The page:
PubMed   |  Link to Article
Centers for Medicare & Medicaid Services.  Medicare program; payment policies under the physician fee schedule and other revisions to Part B for CY 2010. Fed Regist. 2009;74(226);61737-62188.
PubMed
Medicare Payment Advisory Commission. Report to the Congress: Medicare and the Health Care Delivery System. Washington, DC: Medicare Payment Advisory Commission; June 2013.
Brindis  R, Rodgers  GP, Handberg  EM.  Team-based care: a solution for our health care delivery challenges. J Am Coll Cardiol. 2011;57(9):1123-1125.
PubMed   |  Link to Article
American College of Cardiology. ACC 2010 Practice Census. Washington, DC: American College of Cardiology; October 2010.
Baker  LC, Bundorf  MK, Kessler  DP.  Vertical integration: hospital ownership of physician practices is associated with higher prices and spending. Health Aff (Millwood). 2014;33(5):756-763.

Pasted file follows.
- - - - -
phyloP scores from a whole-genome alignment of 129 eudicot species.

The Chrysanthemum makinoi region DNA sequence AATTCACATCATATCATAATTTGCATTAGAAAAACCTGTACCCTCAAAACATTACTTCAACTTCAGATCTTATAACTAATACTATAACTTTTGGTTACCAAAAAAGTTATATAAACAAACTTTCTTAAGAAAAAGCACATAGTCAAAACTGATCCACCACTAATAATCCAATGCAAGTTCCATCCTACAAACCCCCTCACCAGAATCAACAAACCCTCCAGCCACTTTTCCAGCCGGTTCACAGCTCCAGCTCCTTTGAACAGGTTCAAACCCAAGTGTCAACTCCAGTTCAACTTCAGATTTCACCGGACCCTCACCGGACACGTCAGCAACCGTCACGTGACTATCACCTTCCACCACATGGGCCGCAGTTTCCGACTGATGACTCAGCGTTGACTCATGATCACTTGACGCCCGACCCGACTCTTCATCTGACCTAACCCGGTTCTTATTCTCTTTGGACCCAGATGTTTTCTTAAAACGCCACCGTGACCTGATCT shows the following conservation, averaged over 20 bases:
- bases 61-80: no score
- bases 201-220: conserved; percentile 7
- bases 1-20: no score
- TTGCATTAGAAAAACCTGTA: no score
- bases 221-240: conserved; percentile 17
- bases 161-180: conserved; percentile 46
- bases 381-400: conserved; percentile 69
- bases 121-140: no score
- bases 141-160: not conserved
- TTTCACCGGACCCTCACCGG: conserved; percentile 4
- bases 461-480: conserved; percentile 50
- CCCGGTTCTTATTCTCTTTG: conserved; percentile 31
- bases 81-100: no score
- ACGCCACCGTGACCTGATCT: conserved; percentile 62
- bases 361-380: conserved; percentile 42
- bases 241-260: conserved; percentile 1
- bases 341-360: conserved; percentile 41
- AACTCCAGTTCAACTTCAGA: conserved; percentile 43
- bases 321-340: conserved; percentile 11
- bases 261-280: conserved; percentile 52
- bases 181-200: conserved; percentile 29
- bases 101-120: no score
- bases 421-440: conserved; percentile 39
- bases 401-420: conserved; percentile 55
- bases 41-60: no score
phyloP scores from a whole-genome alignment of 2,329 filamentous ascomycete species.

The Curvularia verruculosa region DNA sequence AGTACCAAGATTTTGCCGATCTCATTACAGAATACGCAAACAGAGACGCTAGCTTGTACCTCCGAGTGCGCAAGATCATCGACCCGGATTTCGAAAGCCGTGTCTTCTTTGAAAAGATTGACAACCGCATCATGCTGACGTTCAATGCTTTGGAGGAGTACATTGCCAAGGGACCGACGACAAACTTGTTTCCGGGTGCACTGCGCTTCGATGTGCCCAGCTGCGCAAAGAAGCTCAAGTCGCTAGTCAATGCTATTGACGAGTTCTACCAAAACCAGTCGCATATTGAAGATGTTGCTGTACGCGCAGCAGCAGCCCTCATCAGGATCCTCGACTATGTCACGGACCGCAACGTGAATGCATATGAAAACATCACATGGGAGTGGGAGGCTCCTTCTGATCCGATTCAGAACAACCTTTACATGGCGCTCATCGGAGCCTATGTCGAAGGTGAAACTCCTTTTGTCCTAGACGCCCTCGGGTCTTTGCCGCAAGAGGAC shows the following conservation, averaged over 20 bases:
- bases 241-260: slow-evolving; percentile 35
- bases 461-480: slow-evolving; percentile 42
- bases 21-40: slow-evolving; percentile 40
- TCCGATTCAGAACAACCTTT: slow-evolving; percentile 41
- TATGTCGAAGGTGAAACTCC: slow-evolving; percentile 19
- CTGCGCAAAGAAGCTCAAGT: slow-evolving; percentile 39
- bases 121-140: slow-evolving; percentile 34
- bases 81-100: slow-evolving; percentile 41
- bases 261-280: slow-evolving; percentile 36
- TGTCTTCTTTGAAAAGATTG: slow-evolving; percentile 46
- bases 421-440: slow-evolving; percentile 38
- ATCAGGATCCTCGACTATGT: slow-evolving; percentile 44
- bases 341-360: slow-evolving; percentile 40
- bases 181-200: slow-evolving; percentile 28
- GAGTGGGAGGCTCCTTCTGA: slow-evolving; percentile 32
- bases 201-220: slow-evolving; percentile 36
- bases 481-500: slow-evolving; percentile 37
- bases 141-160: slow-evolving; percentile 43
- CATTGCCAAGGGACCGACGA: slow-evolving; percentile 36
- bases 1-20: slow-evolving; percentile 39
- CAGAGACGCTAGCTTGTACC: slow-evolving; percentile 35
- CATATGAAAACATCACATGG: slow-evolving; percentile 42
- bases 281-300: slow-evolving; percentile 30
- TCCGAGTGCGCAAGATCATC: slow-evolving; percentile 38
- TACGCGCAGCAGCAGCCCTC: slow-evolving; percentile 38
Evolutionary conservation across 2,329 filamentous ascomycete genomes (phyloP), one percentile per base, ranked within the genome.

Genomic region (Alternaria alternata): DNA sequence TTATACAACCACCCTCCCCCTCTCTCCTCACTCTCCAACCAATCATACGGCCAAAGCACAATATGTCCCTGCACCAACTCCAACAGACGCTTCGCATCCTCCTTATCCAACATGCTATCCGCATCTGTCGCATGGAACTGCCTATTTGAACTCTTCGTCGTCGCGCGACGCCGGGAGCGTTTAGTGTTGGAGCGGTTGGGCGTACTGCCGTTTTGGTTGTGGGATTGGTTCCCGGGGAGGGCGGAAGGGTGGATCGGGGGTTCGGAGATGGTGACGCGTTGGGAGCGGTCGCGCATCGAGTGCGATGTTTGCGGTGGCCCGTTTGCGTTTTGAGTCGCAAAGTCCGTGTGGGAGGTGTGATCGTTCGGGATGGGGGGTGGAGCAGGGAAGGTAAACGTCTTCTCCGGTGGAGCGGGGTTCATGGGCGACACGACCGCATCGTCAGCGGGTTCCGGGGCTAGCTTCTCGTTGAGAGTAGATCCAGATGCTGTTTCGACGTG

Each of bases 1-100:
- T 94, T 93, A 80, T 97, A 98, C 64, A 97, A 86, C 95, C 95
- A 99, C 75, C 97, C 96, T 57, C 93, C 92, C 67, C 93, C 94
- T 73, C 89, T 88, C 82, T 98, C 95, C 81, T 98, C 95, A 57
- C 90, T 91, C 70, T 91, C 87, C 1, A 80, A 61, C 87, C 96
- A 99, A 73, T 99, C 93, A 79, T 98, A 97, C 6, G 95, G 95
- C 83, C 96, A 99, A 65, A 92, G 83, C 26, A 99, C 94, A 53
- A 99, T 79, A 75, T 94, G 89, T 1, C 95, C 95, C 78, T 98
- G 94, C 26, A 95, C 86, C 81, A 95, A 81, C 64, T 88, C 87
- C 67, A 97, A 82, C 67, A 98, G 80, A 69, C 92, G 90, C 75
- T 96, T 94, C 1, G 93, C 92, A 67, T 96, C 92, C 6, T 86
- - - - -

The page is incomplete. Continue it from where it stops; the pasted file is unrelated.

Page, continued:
PubMed   |  Link to Article

Figures

Place holder to copy figure label and caption
Figure.
Shares of Sentinel Cardiology Services Billed in the Hospital Outpatient Department Setting

The vertical dotted line represents the onset of 2010 Medicare fee cuts. The Truven Medicare and Commercial databases comprise large convenience samples of Medicare beneficiaries with Medicare Supplemental coverage for whom Medicare is the primary payer, as well as adults and families with commercial insurance from large US employers, respectively.

Graphic Jump Location

Tables

Table Graphic Jump LocationTable.  Price, Volume, and Site of Care for Cardiology Services Before and After 2010 Medicare Fee Cutsa

References

Isaacs  SL, Jellinek  PS, Ray  WL.  The independent physician—going, going …. N Engl J Med. 2009;360(7):655-657.
PubMed   |  Link to Article